A week after signing an open letter which characterized the #MeToo movement as a “witch hunt,” Catherine Deneuve has issued an explanation — and apology, but only to “victims who may have been shocked.”
In an interview and open letter appearing on the front page of the French newspaper Liberation, Deneuve, 74, said she signed the original text because she found it “vigorous,” though not perfect.
She issued an apology “to all the victims of these hideous acts who might have felt assaulted by the letter published in Le Monde.”
The actress went on to explain her reasoning behind signing the controversial letter, asserting that there was nothing” that stated, “anything good about harassment, otherwise I wouldn’t have signed it.”
Restating opposition to “the pack” mentality she feels the initial open letter addressed, she cited several examples of high profile celebrities who have been accused of sexual misconduct saying she disagrees with the way the allegations have been handled in the media. Deneuve said it was unfair to presume guilt without formal court proceedings.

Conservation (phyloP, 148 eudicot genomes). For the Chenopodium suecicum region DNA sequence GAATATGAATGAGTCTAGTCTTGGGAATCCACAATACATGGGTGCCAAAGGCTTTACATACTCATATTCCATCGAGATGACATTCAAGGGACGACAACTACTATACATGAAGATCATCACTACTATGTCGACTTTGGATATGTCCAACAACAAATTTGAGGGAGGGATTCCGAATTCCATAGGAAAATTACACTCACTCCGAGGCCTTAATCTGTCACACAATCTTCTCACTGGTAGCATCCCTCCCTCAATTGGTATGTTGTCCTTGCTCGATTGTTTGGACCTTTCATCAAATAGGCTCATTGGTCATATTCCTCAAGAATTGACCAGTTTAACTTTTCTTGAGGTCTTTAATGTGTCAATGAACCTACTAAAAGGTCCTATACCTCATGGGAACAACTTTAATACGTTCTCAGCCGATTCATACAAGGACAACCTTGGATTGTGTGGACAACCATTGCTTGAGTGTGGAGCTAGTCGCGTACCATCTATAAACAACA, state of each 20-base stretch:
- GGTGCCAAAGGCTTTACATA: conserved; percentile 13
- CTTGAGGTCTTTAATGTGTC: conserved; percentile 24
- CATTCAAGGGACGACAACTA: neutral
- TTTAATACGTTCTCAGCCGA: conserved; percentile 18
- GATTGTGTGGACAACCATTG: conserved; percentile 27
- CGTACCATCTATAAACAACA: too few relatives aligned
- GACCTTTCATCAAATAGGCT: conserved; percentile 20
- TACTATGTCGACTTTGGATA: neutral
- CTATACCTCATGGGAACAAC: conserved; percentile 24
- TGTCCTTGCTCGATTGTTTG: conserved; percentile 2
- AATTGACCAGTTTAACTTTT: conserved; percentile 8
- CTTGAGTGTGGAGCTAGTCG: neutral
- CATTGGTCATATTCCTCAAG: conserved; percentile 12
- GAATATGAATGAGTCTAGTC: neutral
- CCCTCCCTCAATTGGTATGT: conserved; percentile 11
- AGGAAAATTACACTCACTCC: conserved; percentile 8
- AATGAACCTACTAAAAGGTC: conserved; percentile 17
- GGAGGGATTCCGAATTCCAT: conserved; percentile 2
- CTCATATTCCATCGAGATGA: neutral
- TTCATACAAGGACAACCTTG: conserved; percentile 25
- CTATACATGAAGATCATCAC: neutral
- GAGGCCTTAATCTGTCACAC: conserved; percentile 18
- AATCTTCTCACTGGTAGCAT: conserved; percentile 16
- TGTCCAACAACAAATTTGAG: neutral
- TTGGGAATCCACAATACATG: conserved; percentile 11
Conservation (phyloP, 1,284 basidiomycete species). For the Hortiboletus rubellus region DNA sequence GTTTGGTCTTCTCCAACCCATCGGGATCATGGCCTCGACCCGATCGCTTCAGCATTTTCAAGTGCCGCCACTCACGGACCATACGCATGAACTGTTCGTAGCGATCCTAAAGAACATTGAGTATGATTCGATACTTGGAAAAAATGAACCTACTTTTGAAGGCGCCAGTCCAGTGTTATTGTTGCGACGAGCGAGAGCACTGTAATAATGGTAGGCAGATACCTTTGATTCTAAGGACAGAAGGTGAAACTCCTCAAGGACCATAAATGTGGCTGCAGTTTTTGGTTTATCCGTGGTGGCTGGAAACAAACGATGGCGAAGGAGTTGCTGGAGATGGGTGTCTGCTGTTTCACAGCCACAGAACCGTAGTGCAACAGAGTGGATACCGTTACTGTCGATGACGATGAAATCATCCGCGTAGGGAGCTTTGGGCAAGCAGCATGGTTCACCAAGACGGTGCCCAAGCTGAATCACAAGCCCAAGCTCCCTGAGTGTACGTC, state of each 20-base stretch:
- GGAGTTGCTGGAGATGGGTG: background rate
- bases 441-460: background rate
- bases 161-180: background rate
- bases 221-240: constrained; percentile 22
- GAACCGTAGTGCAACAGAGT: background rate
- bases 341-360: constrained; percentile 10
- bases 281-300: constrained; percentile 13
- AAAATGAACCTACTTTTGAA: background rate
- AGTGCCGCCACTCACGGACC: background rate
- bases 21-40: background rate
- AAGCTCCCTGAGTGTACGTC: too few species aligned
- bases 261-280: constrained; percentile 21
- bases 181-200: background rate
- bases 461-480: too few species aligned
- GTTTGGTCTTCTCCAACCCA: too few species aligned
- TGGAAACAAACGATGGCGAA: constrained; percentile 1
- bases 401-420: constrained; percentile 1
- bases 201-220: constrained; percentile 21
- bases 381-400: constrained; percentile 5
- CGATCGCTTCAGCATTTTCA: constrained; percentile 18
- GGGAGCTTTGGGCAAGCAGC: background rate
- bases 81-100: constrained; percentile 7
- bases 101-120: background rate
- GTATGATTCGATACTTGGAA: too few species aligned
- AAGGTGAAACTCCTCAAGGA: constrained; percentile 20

“It’s media lynching,” she wrote.
The Le Monde letter has caused considerable uproar in France in the past week as other signatories have attempted to explain or redefine its apparent acceptance of certain degrees of traditional male behavior. None, however, has inflamed sensitivities more as when one signatory — a former porn actress turned radio personality — stated in a televised debate during the week that it was “possible for women to enjoy rape.”
Deneuve described those comments as “spitting in the face of all those who have suffered this crime.”
And while Deneuve apologized to her opposers, she also warned against those who supported her for the wrong reasons. Calling out the “conservative, racists and traditionalists,” she said she “is not fooled. They haven’t my gratitude nor my friendship.”
Deneuve concluded the letter with an apology to sexual assault victims.
“It is to them and them alone that I offer my apologies,” she wrote.